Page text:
– Protrusion size had an inverse relationship with age.
Incidence: 41 percent of young adult patients reportedly had the protrusion.
– EEOP (enlarged external occipital protuberance) was found in 33 percent of Shahar’s patients across age groups.
Risk factors: Predictive factors of the condition are reported as forward head protraction (FHP), age, and sex.
– FHP or “poking chin” is an abnormal posture in which the head “shifts anteriorly” from center gravity.
– The FHP posture places pressure on other muscles attached to the cervical spine as the body attempts to hold the head vertical for straight-ahead vision.
– Males are nearly six times as likely as females to have the ‘condition.’
– Older patients exhibited smaller enthesophyte (‘bone spur’) size than younger patients. (“…a conundrum,” says the team, “as the frequency and severity of degenerative skeletal features in humans are associated typically with aging.”)
The physiological catalyst of enthesophyte growth is mechanical load: skeletal resistance to force created when part(s) of the body. And in this case, the skull and the surrounding areas are situated in a maladaptive position.
– It is known that the body will catalyze enthesophytes in an attempt to counteract this skeletal shift in force.
– Ultimately, it is this mechanical loading phenomenon that the authors hypothesize is producing a bodily adaptation in the form of a “horn” on the back of the skull of young adults.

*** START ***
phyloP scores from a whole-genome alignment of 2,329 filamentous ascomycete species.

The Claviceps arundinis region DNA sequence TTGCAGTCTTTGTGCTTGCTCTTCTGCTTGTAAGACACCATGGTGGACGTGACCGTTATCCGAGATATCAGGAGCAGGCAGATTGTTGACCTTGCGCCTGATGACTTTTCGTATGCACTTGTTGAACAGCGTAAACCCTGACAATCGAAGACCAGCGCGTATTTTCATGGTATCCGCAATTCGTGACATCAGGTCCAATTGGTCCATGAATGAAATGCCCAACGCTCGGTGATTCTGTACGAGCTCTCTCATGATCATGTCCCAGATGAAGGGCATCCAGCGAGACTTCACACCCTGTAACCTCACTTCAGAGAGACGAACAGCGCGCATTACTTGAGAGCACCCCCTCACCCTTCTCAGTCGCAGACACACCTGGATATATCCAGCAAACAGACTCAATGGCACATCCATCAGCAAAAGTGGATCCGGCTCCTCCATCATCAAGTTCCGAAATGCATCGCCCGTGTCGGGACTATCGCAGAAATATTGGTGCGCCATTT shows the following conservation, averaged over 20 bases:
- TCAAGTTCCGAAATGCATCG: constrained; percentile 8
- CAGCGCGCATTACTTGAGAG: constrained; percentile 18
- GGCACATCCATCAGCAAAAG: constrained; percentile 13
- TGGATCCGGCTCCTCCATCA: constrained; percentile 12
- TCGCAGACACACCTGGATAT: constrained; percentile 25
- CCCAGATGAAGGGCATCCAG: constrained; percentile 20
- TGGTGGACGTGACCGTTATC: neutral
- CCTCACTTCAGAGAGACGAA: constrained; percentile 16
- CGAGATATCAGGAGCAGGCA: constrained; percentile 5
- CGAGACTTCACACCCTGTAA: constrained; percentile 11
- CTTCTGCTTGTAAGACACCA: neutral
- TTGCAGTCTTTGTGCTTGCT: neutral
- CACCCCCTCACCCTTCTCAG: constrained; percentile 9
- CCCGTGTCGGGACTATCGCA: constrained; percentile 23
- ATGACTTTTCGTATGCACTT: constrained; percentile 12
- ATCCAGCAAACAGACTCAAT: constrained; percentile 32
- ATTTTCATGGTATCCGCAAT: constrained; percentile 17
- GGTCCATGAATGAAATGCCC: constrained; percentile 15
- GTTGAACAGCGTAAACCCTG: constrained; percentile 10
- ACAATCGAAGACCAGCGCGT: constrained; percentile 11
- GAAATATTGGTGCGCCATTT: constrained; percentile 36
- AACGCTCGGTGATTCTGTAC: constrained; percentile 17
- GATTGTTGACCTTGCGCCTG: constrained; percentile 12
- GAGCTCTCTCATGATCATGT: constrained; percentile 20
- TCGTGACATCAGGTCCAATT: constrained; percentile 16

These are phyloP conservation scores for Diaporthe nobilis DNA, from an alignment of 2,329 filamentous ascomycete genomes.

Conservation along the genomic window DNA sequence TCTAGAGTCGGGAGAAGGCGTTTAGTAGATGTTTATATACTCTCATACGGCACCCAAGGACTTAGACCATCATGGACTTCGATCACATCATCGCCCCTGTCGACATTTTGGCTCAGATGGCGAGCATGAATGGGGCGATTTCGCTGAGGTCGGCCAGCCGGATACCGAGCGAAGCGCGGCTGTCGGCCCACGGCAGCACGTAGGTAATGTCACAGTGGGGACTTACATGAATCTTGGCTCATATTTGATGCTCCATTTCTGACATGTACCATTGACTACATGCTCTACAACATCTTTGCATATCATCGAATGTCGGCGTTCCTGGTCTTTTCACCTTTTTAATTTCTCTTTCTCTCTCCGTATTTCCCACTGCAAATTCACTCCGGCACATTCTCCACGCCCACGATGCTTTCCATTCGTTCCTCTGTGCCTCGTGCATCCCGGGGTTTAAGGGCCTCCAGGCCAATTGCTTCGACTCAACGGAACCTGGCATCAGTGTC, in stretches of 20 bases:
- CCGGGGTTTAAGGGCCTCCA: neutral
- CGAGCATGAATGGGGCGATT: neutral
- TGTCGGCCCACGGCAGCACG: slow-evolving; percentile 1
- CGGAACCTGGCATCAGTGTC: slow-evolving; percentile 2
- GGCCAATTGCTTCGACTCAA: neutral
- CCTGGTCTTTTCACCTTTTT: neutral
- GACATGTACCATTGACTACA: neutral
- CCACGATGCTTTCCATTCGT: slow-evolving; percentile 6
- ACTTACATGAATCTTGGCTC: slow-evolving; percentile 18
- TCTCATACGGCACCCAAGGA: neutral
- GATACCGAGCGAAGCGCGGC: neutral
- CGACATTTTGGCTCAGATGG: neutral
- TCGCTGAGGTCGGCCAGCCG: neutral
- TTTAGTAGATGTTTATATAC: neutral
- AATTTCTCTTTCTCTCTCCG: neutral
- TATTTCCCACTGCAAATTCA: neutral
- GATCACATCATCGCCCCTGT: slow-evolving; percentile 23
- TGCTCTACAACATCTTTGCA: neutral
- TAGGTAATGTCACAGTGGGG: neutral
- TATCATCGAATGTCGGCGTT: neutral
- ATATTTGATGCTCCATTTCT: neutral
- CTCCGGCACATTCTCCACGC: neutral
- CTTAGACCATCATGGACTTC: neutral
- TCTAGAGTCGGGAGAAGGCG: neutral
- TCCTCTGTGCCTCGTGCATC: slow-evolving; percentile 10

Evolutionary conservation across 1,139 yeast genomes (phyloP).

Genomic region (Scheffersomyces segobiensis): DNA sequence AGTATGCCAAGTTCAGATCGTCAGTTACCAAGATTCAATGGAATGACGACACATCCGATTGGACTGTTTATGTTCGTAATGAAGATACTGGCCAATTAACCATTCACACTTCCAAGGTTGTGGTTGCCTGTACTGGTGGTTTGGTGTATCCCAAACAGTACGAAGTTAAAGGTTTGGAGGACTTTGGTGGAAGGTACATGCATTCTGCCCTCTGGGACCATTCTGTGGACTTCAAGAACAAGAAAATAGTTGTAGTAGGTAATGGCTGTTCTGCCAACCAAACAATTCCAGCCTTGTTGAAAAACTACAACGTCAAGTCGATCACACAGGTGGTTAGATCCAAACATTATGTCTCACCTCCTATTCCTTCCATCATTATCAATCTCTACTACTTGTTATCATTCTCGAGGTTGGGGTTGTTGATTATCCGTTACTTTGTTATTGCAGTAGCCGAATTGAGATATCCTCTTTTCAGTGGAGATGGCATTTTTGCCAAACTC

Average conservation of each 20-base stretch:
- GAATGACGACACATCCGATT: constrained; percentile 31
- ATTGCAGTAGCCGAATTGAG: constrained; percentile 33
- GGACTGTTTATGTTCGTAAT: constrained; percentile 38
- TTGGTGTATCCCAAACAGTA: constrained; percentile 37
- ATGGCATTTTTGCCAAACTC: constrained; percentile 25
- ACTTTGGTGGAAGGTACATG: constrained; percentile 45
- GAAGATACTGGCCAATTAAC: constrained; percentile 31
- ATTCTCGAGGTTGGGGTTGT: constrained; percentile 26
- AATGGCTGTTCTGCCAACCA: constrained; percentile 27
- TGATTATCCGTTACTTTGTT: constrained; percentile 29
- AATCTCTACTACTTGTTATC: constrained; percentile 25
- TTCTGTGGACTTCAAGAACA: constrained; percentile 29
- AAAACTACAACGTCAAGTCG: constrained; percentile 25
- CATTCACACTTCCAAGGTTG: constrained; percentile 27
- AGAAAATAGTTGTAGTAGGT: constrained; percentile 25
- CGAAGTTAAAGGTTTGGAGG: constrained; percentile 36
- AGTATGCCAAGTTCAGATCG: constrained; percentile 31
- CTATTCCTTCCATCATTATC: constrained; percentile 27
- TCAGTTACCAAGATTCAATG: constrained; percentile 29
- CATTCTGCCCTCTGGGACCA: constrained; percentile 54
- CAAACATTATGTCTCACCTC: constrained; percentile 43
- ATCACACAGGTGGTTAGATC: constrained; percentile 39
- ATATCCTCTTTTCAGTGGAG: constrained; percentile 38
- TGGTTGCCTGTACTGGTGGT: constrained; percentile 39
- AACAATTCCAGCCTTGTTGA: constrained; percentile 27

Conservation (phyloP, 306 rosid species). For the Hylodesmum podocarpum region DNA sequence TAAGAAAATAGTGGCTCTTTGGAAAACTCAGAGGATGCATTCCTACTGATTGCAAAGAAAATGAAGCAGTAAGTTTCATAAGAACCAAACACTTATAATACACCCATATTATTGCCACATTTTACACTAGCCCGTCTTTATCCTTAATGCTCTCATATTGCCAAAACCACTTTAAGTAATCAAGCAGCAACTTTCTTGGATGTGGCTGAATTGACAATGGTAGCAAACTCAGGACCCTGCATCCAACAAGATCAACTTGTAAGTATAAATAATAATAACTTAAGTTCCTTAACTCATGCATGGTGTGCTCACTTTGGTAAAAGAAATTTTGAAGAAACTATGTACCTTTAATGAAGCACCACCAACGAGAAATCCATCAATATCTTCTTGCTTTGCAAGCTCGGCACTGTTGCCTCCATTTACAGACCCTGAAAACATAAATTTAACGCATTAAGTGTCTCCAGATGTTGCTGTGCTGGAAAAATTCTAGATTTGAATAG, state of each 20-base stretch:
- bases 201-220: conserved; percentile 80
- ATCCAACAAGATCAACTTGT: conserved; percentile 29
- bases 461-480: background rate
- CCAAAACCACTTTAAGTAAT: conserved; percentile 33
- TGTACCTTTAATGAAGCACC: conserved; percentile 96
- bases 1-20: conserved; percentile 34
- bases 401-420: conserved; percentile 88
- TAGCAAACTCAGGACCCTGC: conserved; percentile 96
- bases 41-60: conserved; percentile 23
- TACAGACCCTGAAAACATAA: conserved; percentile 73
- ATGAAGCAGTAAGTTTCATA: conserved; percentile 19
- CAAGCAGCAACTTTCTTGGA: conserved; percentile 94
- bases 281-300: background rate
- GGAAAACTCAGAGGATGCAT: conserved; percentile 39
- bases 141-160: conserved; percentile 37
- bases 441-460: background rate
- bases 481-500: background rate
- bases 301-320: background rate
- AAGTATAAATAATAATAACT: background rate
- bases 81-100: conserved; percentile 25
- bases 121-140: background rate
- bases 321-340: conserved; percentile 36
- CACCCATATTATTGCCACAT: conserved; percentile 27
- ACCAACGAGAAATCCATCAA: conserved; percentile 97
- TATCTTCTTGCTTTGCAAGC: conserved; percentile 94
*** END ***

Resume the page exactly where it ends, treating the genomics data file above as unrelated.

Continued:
The authors believe there exists sufficient evidence (“a direct link”) between (a) the “aberrant” mechanical loading caused by mobile device use, and (b) the anomalous growth rate of EEOP instances in young adults.
Because of this alleged link, the authors cite reservations about “the future musculoskeletal health” of young adults and call for appropriate intervention and preventing using posture improvement education.
A Quick Summary
Please forgive the scientific mumbo-jumbo as derived from the study. Confused? No, don’t worry. Here’s a point-by-point analysis in simpler, more readable terms.
- #1: The authors are suggesting that young adults are growing a bony-like projection at the back of their skull. Images appear to confirm this suggestion.